The Roundtable on Sustainable Palm Oil (RSPO) said it is developing a new system to trace the origin and environmental credentials of the commodity in response to demands by global buyers for proof of sustainability beyond certification.
RSPO appointed in October a consortium of agri-tech firms consisting of Agridence, CIED and Australia's NGIS to develop the new system which would provide more information on the vegetable oil supply chain, officials said.
RSPO aims to launch the system in the fourth quarter of 2024.
"We need to rethink our existing standard and certification system and develop approaches that help the industry to prove sustainability in the way the markets, regulators and customers demand today," RSPO chief executive Joseph D’Cruz told an industry conference.
The European Union in December agreed on an anti-deforestation regulation that requires companies to produce a statement showing when and where their commodities, including palm oil, were produced and provide 'verifiable' information that they were not grown on land deforested after 2020. Failing to do so could result in hefty fines.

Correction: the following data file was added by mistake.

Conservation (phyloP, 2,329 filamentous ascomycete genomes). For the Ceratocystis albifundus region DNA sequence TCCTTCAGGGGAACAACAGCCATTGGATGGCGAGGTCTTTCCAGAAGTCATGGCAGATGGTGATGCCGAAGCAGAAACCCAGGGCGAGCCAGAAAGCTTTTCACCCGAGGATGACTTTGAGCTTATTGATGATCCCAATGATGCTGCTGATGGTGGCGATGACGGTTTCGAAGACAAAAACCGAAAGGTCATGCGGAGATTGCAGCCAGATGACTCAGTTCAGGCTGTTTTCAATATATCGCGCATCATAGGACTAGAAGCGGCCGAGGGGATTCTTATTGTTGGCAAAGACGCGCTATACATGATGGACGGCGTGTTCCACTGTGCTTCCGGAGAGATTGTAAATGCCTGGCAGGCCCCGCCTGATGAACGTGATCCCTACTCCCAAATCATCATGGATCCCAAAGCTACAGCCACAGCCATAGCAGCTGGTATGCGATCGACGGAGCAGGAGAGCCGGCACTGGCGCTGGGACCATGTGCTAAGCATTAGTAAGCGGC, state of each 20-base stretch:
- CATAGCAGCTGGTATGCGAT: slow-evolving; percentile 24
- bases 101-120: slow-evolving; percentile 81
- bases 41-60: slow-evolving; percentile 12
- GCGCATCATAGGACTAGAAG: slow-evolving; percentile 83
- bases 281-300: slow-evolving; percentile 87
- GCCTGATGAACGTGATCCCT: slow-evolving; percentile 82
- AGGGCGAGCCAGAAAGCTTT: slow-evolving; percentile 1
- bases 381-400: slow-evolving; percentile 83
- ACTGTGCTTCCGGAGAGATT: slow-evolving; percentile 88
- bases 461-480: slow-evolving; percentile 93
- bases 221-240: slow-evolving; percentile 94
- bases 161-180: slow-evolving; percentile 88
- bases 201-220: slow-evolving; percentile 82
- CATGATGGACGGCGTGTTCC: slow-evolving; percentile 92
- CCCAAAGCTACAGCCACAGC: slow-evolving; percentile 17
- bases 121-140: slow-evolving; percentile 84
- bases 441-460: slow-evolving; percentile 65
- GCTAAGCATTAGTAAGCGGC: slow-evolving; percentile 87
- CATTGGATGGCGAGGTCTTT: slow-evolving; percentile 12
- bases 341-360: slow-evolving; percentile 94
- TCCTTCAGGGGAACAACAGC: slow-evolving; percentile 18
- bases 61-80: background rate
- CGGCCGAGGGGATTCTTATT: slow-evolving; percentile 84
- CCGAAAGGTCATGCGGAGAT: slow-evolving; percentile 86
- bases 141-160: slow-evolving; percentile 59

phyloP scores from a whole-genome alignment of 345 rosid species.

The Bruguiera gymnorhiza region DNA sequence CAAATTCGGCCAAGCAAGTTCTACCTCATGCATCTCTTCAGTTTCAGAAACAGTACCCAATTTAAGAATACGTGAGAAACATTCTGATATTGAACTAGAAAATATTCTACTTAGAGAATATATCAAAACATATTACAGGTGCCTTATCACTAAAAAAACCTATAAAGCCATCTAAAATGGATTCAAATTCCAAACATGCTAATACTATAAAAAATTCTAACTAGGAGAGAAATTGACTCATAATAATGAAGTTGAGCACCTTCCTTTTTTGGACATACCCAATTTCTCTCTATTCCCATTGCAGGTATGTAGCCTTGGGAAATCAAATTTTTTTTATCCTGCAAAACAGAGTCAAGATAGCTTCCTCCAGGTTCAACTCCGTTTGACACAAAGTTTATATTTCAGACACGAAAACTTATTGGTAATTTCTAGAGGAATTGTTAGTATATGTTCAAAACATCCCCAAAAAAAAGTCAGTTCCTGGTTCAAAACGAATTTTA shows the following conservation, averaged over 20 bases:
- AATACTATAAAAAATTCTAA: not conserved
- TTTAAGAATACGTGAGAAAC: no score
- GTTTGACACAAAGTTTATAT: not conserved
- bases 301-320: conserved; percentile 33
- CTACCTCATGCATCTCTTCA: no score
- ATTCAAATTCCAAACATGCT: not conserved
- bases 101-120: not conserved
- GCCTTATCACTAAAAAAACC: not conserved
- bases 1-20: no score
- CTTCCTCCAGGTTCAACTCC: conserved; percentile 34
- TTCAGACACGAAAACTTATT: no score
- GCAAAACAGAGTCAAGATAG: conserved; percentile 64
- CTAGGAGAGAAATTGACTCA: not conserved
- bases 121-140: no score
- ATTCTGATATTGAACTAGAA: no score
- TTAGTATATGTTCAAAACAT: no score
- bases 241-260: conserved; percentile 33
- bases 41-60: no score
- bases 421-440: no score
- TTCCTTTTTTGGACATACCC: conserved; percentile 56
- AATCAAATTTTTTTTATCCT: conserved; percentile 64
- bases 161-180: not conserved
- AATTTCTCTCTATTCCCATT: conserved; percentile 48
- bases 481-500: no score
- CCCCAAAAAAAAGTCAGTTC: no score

RSPO director Francisco Naranjo told reporters the new platform "could be a very powerful tool to help our members to show compliance with EUDR regulations".
The regulation, due to come into force in late 2024, has been welcomed by environmentalists as an important step in protecting forests, but producing countries have raised concerns that the law would exclude smallholders from the global supply chain.
In 2022, certified sustainable palm oil production reached 15.4 million metric tonnes, while consumption stood at 9.2 million tonnes, RSPO data showed.